Then I flipped it over to make sure that all of the casters were level and touching the ground. At this point, I had to fight the urge to take it for a ride down the driveway, but I haven’t given in…yet.
So now I was onto the part that I didn’t have much of a plan for at first. Other than knowing what I wanted it to look like in the end, I was sort of improvising. I found a pallet that was mostly intact that had the style that I wanted to use. The issue was that I only had one and needed two. I decided that I had enough parts from other pallets that I could make another pallet from scratch to mirror the first one as I went along. I had bought two 2x4x10s to be braces to connect these pallets together. I used lots of wood glue and handful of screws at all three spots where the pallets met.
I decided that I wanted there to be more support than just the two 2x4s on the outside, so I found some longer braces from other pallets and screwed them to both sides of the center joint. I then cut 2×4 pieces to go on the ends of each of the pallets to make them flush. To attach these, I used wood glue and two 2.5” screws at an angle into the pallet blocks on either side.
Now it was time to finish constructing the top out of pallet planks I had from other pallets. I attached each one in place and then gave the whole thing a really good sanding. This was extremely time consuming because the pallets I had were very rough and had lots of splinters and dirt. I got a good arm work out this day for sure!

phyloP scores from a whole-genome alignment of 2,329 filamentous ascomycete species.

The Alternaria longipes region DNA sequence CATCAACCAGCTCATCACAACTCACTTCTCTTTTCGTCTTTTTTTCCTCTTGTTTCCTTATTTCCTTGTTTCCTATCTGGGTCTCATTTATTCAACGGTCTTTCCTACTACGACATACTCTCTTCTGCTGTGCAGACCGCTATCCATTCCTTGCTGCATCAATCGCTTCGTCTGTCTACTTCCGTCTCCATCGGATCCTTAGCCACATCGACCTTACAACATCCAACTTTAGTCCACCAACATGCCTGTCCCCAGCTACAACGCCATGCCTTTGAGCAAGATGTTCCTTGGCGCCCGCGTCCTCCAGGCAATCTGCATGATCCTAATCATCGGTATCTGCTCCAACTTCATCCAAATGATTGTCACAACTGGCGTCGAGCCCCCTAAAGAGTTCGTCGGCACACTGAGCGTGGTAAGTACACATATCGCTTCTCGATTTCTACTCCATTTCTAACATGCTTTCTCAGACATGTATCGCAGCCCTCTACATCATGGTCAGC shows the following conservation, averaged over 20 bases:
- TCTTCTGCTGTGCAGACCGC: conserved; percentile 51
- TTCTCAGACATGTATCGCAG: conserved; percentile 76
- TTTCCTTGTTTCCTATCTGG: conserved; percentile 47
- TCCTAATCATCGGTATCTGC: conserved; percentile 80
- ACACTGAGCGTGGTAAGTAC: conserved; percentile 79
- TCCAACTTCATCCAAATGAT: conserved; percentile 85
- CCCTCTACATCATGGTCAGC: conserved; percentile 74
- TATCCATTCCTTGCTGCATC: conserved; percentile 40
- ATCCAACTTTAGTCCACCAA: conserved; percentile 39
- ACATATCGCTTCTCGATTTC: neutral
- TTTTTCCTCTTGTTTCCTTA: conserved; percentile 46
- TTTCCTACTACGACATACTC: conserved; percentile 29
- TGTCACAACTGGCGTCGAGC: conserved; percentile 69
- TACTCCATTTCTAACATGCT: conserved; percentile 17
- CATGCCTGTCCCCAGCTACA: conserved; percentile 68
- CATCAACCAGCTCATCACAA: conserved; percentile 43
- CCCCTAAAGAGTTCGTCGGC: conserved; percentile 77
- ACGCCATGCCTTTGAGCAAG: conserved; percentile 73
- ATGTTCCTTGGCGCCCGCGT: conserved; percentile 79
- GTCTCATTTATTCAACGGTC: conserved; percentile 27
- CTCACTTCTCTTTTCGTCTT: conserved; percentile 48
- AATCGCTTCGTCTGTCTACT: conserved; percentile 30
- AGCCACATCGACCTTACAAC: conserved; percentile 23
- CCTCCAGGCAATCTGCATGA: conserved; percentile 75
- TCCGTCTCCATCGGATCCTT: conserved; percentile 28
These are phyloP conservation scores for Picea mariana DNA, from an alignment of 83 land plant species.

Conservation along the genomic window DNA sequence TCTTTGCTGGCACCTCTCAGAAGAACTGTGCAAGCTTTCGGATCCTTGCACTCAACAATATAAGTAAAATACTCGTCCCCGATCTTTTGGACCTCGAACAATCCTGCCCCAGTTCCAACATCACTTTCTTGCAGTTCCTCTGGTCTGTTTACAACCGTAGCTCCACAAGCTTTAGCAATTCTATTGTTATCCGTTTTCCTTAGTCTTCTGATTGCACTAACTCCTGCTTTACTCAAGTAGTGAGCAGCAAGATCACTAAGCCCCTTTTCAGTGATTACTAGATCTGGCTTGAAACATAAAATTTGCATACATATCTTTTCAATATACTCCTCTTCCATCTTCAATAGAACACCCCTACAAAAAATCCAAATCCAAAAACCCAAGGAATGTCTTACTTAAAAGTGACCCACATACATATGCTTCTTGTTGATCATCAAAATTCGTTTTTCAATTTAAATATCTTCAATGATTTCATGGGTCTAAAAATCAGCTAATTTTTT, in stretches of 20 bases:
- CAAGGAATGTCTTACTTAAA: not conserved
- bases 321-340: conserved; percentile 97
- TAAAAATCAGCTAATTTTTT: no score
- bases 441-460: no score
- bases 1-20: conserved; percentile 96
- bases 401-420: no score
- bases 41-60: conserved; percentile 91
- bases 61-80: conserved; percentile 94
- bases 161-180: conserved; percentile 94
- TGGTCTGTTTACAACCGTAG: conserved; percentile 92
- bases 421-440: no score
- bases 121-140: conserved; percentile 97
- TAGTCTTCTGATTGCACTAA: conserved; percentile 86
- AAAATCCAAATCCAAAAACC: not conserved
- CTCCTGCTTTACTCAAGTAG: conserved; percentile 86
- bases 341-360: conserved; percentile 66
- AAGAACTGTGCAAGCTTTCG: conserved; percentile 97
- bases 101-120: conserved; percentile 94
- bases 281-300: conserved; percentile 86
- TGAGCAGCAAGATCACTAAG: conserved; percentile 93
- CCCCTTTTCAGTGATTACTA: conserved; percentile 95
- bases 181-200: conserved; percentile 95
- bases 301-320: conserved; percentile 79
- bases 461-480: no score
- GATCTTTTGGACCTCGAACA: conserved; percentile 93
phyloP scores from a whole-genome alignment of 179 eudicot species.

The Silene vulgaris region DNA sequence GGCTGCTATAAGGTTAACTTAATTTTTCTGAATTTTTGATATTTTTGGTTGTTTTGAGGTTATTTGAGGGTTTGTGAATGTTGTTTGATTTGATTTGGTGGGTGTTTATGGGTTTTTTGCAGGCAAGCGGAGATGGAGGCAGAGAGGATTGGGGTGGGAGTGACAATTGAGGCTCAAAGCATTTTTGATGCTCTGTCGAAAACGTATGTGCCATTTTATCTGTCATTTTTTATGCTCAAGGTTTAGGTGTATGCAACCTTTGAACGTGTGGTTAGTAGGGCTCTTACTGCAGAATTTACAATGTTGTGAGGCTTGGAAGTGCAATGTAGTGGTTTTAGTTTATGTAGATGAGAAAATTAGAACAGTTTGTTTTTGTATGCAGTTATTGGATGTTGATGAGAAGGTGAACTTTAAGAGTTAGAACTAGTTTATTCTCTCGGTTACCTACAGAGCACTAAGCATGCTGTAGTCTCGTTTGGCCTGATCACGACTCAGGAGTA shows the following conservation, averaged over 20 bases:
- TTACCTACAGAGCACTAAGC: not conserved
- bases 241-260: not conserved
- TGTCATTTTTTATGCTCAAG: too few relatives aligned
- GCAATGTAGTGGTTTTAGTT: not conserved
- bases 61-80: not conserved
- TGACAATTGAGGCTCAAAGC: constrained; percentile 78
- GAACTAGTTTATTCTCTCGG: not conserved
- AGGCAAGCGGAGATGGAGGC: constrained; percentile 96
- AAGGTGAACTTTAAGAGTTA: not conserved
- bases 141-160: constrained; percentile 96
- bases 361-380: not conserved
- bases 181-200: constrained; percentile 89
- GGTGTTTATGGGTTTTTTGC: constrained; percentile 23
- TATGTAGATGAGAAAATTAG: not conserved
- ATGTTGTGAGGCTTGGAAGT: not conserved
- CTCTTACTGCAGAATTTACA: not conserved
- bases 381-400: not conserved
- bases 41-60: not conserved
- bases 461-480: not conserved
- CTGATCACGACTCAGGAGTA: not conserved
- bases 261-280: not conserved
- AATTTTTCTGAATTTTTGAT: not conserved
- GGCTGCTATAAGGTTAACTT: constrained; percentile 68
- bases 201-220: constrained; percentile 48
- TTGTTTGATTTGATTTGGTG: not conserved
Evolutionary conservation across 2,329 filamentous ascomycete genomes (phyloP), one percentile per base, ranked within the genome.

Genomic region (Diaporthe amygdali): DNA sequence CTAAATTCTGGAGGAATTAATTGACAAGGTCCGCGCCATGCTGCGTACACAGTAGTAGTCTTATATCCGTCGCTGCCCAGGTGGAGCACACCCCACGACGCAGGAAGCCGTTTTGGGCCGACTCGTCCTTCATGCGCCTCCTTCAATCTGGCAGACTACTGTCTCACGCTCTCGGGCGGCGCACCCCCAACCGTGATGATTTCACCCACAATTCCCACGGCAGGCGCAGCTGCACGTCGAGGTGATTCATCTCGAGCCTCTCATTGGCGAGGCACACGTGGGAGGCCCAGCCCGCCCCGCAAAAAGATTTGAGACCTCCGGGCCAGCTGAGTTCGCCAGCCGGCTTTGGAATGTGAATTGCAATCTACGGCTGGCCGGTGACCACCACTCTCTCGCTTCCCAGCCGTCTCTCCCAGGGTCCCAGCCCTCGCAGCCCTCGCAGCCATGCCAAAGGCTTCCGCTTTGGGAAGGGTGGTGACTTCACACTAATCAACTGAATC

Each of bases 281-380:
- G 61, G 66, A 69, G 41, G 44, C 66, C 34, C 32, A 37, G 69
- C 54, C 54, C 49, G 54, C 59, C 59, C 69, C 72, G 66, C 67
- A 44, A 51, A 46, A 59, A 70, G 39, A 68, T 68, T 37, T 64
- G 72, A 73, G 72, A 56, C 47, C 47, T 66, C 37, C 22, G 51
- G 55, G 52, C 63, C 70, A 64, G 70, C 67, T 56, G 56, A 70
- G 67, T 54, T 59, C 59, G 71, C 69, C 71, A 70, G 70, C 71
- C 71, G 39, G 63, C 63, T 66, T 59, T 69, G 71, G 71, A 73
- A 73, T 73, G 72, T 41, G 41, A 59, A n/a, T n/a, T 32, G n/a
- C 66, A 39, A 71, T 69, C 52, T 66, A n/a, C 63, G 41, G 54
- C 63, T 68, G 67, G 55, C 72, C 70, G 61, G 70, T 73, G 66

Since the bed, at this point, weighed probably around 70 lbs. I needed to make sure it had sturdy legs to hold up the bed top and the person laying on it. I decided to cut down some 4×4 posts to make the legs. With a standard twin mattress on the pullout bed, it would come to a height of 14 inches. I decided to make the bottom of the day bed sit at 16 inches to give a little space for bedding on the lower mattress. I measured the distance between the bottom of the bed to the bottom of the top planks and it was 4 inches. After some simple math, I knew each leg needed to be 20 inches. After cutting the legs to length, I predrilled two holes coming from the outside and secured two 5 inch lag bolts into each leg. I then put 1 lag screw into each leg from the inside going out as well for extra support.
After some deliberation with the customer, I decided to fit in some extra planks on both ends of the top. Because I had to fit a twin bed under the day bed, the day bed ended up being really long. The customer wanted to use a twin mattress on top as well. With the extra planks, no matter where the mattress was positioned you could used the ends as a make shift side table.